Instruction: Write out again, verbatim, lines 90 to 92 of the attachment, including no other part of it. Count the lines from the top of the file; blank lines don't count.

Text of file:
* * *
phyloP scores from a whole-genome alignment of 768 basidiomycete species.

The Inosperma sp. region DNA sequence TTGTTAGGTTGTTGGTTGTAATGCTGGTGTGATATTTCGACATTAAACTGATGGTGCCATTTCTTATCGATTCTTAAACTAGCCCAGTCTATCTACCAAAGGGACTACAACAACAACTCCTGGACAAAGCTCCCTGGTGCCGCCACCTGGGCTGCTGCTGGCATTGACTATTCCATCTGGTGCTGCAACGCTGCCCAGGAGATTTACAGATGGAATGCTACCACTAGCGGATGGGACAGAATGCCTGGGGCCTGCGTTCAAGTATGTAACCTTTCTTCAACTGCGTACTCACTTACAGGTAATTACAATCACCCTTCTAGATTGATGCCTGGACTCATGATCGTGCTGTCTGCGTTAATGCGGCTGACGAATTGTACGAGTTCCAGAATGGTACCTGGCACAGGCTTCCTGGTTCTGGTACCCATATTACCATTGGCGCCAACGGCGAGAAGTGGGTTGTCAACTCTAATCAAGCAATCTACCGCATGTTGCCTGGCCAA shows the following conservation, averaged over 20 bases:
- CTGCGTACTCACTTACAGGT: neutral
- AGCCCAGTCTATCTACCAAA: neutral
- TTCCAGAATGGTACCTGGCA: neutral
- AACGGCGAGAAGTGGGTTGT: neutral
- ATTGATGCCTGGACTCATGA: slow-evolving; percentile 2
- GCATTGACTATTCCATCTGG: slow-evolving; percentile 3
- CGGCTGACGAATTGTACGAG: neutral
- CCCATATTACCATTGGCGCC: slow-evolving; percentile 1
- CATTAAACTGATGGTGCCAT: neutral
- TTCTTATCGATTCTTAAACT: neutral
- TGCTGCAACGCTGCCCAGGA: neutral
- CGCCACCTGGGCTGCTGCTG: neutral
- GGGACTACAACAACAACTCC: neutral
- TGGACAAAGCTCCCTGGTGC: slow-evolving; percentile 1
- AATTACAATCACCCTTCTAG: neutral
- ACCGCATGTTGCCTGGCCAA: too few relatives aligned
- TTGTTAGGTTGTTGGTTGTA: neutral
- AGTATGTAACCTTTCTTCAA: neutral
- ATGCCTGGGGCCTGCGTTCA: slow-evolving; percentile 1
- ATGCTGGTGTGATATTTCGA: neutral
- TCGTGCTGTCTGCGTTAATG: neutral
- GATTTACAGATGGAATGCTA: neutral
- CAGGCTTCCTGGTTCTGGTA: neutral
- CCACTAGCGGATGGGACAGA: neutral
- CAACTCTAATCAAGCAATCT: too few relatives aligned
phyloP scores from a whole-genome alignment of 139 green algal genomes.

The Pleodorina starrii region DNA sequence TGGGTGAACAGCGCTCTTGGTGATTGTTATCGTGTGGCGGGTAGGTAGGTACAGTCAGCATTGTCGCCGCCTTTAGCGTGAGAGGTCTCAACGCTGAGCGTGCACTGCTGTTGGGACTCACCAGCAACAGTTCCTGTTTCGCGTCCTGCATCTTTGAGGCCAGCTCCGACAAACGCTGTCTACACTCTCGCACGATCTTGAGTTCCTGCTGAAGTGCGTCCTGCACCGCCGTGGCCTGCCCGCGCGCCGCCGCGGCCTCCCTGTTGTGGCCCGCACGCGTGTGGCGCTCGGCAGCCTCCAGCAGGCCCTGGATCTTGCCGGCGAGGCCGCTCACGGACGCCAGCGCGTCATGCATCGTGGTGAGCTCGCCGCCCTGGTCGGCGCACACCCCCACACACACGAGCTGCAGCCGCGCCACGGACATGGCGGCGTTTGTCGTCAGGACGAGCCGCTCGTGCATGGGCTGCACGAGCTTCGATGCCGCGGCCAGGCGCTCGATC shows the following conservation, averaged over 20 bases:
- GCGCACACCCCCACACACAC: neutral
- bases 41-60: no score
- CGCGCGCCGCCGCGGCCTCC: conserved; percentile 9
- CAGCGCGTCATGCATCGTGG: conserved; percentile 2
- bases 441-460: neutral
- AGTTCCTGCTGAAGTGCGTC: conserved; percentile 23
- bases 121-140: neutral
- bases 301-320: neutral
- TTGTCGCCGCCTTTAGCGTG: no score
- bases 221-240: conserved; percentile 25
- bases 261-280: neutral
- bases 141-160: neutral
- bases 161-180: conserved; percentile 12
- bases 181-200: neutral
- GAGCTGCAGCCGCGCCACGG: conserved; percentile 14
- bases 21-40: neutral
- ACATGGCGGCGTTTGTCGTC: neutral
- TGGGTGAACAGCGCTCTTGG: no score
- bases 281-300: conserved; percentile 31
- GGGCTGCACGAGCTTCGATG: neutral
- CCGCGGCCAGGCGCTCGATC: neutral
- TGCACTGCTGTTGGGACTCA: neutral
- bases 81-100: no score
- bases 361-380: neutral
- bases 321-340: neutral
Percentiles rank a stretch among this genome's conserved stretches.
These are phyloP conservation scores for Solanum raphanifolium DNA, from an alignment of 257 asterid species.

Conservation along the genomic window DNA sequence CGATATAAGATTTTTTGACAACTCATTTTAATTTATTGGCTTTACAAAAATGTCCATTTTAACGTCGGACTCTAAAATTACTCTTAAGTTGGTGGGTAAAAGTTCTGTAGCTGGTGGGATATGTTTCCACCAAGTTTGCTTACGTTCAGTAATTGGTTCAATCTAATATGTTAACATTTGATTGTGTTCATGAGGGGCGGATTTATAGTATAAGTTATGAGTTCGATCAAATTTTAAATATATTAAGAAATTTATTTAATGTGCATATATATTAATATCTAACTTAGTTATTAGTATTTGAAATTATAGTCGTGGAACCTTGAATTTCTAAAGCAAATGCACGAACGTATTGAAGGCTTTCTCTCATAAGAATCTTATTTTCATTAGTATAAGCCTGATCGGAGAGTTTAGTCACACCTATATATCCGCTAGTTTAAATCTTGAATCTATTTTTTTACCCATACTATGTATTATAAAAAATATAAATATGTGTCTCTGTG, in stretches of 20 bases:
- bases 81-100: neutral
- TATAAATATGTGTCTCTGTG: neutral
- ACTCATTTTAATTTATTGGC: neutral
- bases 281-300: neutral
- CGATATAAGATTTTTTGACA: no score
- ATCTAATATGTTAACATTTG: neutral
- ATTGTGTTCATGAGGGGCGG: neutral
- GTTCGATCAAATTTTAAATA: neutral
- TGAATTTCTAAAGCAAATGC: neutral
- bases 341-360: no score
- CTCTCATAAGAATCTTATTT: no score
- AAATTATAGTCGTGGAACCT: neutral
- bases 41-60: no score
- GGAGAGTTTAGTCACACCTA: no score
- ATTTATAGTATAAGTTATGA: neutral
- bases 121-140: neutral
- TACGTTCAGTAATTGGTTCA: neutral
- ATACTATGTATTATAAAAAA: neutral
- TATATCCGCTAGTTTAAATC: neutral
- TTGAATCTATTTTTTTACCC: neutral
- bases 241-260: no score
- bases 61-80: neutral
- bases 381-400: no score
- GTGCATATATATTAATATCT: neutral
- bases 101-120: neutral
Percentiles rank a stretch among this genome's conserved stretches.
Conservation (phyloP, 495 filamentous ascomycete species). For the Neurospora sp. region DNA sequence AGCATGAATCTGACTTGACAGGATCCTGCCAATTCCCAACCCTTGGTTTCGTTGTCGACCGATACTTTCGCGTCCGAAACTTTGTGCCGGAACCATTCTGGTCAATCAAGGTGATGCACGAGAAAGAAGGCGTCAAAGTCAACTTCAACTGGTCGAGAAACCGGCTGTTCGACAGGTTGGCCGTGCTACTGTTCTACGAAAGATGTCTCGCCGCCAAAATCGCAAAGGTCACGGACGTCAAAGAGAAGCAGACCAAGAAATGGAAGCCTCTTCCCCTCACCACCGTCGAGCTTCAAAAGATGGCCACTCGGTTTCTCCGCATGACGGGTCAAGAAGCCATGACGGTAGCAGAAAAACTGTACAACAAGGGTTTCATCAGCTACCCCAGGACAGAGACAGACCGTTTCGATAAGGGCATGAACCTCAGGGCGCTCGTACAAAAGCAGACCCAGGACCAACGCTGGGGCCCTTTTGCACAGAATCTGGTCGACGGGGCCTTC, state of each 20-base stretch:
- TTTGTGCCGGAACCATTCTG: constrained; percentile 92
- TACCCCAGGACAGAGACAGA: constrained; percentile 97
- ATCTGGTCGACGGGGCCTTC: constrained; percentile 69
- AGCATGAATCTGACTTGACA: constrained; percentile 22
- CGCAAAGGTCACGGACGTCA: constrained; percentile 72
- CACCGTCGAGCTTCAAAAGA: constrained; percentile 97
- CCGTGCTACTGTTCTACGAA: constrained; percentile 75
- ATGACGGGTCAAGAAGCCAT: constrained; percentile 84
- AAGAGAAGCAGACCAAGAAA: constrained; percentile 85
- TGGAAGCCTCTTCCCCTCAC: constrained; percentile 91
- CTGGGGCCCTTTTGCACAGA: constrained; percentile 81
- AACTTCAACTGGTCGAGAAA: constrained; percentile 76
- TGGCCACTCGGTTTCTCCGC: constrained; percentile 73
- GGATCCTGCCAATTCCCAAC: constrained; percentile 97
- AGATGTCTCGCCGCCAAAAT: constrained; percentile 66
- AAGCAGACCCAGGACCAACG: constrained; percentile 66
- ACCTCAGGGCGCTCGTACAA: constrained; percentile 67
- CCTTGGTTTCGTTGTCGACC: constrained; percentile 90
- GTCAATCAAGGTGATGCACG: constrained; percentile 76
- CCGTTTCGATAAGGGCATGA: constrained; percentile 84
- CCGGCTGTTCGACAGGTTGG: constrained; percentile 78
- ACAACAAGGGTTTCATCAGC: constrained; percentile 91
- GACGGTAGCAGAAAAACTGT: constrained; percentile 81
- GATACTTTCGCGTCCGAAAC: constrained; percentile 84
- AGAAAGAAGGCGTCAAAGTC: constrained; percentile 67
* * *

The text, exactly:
- CACCGTCGAGCTTCAAAAGA: constrained; percentile 97
- CCGTGCTACTGTTCTACGAA: constrained; percentile 75
- ATGACGGGTCAAGAAGCCAT: constrained; percentile 84